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Volume 4, Issue 4, 2003
Volume 4 Issue 4 2003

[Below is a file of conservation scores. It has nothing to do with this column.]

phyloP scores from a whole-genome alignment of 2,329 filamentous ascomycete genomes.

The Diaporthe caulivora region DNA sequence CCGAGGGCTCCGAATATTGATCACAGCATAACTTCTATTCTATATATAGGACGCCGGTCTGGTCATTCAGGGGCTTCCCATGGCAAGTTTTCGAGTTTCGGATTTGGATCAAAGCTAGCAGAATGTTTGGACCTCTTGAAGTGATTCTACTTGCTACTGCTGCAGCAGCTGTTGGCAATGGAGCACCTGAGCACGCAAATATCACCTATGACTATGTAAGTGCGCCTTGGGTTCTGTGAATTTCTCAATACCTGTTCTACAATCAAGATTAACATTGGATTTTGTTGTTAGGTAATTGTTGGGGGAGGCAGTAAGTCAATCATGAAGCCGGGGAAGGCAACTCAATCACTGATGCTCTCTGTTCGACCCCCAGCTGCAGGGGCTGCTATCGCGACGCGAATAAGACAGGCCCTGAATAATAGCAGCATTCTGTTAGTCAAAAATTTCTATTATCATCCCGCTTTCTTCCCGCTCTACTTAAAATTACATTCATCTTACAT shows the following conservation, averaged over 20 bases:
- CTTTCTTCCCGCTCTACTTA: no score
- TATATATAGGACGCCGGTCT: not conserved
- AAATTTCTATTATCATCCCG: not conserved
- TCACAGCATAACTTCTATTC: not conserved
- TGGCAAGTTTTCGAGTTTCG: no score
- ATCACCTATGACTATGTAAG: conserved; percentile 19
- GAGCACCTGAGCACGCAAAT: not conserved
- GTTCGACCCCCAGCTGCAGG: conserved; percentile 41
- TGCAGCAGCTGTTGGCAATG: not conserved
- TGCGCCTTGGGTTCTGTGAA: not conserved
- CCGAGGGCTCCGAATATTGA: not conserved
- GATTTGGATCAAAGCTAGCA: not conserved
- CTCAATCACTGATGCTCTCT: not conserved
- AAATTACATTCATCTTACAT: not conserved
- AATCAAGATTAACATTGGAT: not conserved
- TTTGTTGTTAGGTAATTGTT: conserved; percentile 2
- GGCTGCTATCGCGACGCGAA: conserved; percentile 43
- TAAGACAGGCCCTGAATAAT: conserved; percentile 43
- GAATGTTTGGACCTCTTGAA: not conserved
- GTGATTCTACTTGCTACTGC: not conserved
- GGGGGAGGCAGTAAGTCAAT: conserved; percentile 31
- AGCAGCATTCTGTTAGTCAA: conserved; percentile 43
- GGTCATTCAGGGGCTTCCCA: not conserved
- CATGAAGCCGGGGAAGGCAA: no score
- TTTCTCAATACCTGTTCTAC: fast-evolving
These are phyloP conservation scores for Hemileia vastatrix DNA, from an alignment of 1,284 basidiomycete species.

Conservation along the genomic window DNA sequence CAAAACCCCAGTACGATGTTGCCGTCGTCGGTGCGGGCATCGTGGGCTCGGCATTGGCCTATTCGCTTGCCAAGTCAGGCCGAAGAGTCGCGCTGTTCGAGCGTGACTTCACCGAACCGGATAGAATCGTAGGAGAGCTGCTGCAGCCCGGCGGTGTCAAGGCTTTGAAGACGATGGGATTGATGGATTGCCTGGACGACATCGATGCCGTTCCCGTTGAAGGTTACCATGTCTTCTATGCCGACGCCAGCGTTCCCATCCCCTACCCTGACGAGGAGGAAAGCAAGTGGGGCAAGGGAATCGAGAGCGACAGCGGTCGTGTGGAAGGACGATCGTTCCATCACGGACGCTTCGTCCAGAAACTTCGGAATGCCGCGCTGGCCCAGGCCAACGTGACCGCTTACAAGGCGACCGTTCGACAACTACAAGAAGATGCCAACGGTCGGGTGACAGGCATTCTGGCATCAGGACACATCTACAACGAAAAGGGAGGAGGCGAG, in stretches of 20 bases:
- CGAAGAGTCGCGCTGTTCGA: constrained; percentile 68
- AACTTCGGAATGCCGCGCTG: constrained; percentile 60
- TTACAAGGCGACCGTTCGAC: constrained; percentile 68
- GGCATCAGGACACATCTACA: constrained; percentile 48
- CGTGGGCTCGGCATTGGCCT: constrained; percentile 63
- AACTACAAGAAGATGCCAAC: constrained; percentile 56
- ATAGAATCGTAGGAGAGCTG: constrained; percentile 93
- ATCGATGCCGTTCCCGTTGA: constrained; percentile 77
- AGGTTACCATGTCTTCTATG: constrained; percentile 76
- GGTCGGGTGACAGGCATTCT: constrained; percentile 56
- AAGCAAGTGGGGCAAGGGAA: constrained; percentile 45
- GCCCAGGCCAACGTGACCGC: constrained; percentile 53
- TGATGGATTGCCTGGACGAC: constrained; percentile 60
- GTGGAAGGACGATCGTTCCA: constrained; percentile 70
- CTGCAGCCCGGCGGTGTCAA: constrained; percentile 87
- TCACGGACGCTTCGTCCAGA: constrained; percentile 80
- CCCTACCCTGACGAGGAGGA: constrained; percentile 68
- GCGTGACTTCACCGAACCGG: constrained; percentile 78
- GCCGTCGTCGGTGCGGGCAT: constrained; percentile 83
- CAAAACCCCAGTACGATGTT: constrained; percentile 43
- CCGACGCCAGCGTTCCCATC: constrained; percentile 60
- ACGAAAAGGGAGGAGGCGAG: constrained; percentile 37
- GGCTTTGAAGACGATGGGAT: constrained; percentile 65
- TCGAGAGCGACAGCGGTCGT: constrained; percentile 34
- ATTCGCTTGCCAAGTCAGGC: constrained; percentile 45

Objective: To compare perception of the need for emergency care by emergency department (ED) patients vs. emergency physicians (EPs). Methods: Mailed survey to EPs and a convenience sample of ED patients. Survey rated urgency of acute sore throat, ankle injury, abdominal pain, and hemiparesis, as well as the best definition of “emergency.” Responses were compared with chi-square (p < .05). Results: 119/140 (85%) of EPs and 1453 ED patients responded. EPs were more likely to judge acute abdominal pain (79.8% vs. 43.4%, p < 0.001, odds ratio (OR) 5.16, 95% confidence interval (CI) 3.19-8.40) and hemiparesis (100% vs. 82.6%, p < 0.001, OR 24.9, 95% CI 3.75-94.4) as an emergency. Similar proportions of ED patients and EPs considered sore throat (12.2% vs. 7.6%, p = 0.18, OR 0.59, CI 0.27-1.23) and ankle injury (46.9% vs. 38.6%, p = 0.10, OR 0.71, CI 0.48-1.06) an emergency. EPs (35%) and ED patients (40%) agreed to a similar degree with the “prudent layperson” definition, “a condition that may result in death, permanent disability, or severe pain.” (p = .36, OR 1.22, CI 0.81-1.84). EPs were more likely to add, “the condition prevented work,” (27% vs. 16%, p = 0.003, OR 0.51, CI 0.33-0.81). Patients more often added, “occurred outside business hours” (15% vs. 4%, p = 0.002, OR 4.0, CI = 1.5-11.3). Conclusion: For serious complaints, ED patients’ thresholds for seeking care are higher than judged appropriate by EPs. Stroke is not uniformly recognized as an emergency. Absent consensus for the “correct” threshold, the prudent layperson standard is appropriate.